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Review

Reviewed Work(s): After Virtue by Alasdair MacIntyre


Review by: William E. Connolly
Source: Political Theory, Vol. 10, No. 2 (May, 1982), pp. 315-319
Published by: Sage Publications, Inc.
Stable URL: https://www.jstor.org/stable/190582
Accessed: 03-09-2018 02:24 UTC

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Political Theory

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BOOKS IN REVIEW

A FTER VIR TUE h ' A lasdair MacInt ire. Notre Dame: Universit ' of
Notre Dami1e Press, 1981. P. 252. $15.95.

Consider, Maclntrye suggests, a future society which has lost touch


with the sciences of today. It retains textual fragments and miscellane-
ous monuments which allow its members to glimpse the majesty of the
old days. But since the connections among theories, modes of justifica-
tion, experiments, and technical applications have been broken at crucial
junctures, the participants can make little sense of the world they have
lost. The old sciences enter their lives as an incoherent jumble of
doctrines and practices.
This hypothetical future with respect to science describes the actual
condition of contemporary moral discourse. Our morality is a collection
of fragments from disparate eras. And we moderns take this melange to
represent the essential character of morality itself. When contemporary
philosophers elucidate the conceptual structure of moral discourse they
uncover heterogeneous standards which cannot be molded into a uni-
fied whole, and they conclude, in one way or another, that "emotivism"
-in Maclntyre's broad sense of this term-represents the only rational
position in ethics.
We must come to see this modern predicament, Maclntyre urges, as a
condition which is both particular to our age and susceptible to trans-
cendence. For if modernity persists without virtue-without a shared
conception of natural human excellences, of a good we promote in
common, of practices which allow expression of these excellences while
fostering the good, and of character traits (virtues) which mesh with the
natural ends, the practices and the common good-then it will be
governed increasingly by austere modes of bureaucratic control. Web-
er's iron cage will envelope us and the sporadic eruptions of violence
which accompany these impositions will provide new occasions for
drawing the bars together more tightly. "ln our culture we know of no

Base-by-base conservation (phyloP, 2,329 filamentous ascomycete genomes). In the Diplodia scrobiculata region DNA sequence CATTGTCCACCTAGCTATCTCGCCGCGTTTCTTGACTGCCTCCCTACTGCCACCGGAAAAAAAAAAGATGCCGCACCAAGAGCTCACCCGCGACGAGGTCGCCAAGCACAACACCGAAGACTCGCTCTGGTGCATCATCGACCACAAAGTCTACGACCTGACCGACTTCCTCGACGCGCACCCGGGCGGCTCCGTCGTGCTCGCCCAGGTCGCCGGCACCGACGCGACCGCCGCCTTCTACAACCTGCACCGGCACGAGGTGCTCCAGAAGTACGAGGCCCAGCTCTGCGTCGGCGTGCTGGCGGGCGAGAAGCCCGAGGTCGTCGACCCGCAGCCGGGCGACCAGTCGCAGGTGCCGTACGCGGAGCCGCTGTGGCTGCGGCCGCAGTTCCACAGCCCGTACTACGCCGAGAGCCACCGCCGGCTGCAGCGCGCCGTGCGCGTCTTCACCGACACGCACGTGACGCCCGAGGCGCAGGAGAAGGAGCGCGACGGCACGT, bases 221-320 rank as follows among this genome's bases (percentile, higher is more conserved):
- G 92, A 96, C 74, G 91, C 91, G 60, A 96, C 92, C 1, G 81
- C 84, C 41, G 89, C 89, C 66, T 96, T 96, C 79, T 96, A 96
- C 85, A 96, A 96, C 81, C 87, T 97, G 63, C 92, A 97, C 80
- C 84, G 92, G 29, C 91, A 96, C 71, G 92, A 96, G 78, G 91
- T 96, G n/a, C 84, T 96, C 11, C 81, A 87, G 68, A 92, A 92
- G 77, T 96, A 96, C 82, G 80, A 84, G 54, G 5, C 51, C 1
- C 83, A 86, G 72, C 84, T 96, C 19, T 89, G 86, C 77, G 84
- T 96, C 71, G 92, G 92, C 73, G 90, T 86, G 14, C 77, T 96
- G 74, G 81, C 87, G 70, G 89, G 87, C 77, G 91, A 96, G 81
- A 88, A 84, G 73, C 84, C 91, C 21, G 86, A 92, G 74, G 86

organized movement towards power which is not bureaucratic and
managerial in mode and we know of no justifications for authority
which are not Weberian in form."

315

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316 POLITICAL THEORY / MAY 1982

Modernity, stripped to its essentials, faces a choice between the


cultivation of Aristotelian virtue and the celebration of Nietzschean
will. Each of the other alternatives, including liberal individualism,
Marxism, and Weber with a human face, collapses under pressure from
these opposing poles. Maclntyre, not too surprisingly, decides to go after
virtue. If modernity is to curtail its twin tendencies toward arbitrary
order and nihilistic resistance it must fit a premodern morality into its
frame, and "if a premodern view of morals and politics is to be vindi-
cated against modernity, it will be in something like Aristotelian terms
or not at all."
Critics will insist that the plausibility of the case for Aristotle rests
entirely on the case against the Nietzschean alternative and that the
fundamental weakness of this text is its insistence on the reduction of
historic options to these two extremes. Certainly there is something to
this reaction. Surely any conception of the good life appropriate to
modernity must contain more diversity, contestability, and uncertainty
than Aristotle is ready to entertain, and Maclntyre does try to find space
in his doctrine of virtue for contestability. Equally importantly, Macln-
tyre presents a challenging case for the thesis that we are now being pulled
toward these opposing poles. His thesis contains the understanding, I
think, that liberalism and Marxism have presupposed a set of virtues
which many proponents of these doctrines do not (with notable excep-
tions unexplored by Maclntyre) fully recognize. There is, for instance a
version of liberal theory today which pretends that liberal freedoms,
rights, and justice can flourish with a minimum of public virtue. But
there is no liberal practice unless the life of the society contains a large
measure of virtue. Similarly, Marxist practice requires virtue among the
vanguard now and the entire populace later. If there are processes which
tend to dissolve virtue in modernity, if there are common understand-
ings which drain virtue from modern practices, then liberalism and
radicalism will be washed away too. They flourish during virtue, not
after it.
Maclntyre at his best is fascinating and instructive, and he is at his
best in elucidating the failure of the enlightenment, criticizing the law-
like mode of social science (which does not coalesce with the idea of
virtue), exhibiting the variable forms of virtue in the ancient, medieval,
and early modern periods, and (although this theme is too briefly
pursued) striving to infuse a Sophoclean sense of tragedy into Aristote-
lian virtue. But when he turns to a conception of virtue appropriate to
modernity he tends, perhaps because he is so disturbed by the Nietz-

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BOOKS IN REVIEW 317

schean alternative, to slide around barriers to his theory. Nietzsche is the


adversary to be defeated, but Nietzsche's voice is not heard clearly. The
dangers in Nietzsche's affirmative doctrine are dramatized, but MacIn-
tyre's own constructions are not inoculated against potential Nietz-
schean deconstructions. A couple of points are particularly pertinent
here.
First, virtue requires a good the participants share in common, which
they can vindicate rationally and specify closely enough to guide practi-
cal judgment in a variety of concrete circumstances. Without this shared